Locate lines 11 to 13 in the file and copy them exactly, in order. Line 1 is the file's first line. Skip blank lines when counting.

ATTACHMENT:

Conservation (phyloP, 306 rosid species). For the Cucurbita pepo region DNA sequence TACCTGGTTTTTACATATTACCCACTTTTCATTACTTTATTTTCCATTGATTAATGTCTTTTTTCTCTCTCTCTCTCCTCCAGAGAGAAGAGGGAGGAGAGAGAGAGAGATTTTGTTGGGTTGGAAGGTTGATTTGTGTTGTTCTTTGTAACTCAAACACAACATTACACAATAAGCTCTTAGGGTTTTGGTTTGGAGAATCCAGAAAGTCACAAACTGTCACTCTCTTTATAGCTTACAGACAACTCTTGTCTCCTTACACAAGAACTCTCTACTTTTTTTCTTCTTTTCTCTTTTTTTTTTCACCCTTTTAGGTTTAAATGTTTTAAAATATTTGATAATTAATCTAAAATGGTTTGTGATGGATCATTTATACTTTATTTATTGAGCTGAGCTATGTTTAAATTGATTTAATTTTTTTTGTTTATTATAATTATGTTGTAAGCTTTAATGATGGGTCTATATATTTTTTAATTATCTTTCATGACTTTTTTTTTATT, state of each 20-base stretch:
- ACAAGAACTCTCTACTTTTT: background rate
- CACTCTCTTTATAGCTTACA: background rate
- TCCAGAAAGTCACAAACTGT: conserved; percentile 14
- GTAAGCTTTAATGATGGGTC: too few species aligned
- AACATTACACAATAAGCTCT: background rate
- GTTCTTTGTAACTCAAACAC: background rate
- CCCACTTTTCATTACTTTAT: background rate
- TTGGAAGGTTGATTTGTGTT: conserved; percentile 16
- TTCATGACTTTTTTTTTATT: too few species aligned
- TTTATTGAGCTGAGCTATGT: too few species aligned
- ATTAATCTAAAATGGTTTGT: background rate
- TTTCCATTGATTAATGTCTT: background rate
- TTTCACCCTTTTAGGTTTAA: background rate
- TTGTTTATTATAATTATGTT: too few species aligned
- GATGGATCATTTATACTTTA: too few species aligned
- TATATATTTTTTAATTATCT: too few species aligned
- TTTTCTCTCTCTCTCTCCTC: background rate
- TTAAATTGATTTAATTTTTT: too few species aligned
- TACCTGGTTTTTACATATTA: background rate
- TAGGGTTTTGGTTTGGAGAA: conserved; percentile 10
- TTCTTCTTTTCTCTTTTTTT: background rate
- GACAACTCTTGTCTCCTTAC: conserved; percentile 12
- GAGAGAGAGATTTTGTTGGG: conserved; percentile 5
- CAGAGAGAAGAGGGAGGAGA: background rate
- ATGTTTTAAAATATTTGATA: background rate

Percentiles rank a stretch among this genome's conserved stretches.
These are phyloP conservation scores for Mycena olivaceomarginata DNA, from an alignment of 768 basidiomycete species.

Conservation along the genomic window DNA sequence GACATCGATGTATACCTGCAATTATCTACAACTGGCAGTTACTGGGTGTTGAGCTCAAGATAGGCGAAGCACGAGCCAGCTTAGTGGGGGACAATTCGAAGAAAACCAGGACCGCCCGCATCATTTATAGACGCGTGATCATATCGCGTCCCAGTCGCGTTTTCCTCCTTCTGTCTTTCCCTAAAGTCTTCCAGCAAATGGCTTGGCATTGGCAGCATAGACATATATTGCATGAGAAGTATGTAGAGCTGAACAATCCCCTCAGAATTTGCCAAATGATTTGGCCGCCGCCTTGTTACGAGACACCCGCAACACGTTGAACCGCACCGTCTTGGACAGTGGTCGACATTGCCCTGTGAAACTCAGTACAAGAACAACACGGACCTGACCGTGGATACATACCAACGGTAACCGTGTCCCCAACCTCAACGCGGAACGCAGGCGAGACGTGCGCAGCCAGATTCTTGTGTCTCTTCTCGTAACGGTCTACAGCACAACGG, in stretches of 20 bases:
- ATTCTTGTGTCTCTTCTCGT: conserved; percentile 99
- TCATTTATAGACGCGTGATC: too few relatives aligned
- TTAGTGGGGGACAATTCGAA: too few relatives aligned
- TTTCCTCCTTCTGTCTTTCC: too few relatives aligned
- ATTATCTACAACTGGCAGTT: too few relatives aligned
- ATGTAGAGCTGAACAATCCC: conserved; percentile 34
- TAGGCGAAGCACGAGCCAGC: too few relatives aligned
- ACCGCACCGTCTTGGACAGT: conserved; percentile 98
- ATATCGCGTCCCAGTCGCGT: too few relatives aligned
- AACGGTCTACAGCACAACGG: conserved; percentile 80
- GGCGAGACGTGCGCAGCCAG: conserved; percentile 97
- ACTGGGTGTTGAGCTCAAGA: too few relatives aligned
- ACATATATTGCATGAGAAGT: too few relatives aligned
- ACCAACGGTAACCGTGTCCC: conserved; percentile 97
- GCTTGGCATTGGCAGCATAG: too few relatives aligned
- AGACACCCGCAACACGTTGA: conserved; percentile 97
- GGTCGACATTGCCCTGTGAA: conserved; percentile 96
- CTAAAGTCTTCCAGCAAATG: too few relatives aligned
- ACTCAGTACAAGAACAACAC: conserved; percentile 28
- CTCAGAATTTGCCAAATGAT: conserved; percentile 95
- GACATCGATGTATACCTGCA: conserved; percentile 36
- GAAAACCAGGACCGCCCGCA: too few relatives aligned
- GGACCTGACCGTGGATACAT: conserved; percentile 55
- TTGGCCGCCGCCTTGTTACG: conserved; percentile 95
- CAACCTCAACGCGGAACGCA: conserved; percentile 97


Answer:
- TTTATTGAGCTGAGCTATGT: too few species aligned
- ATTAATCTAAAATGGTTTGT: background rate
- TTTCCATTGATTAATGTCTT: background rate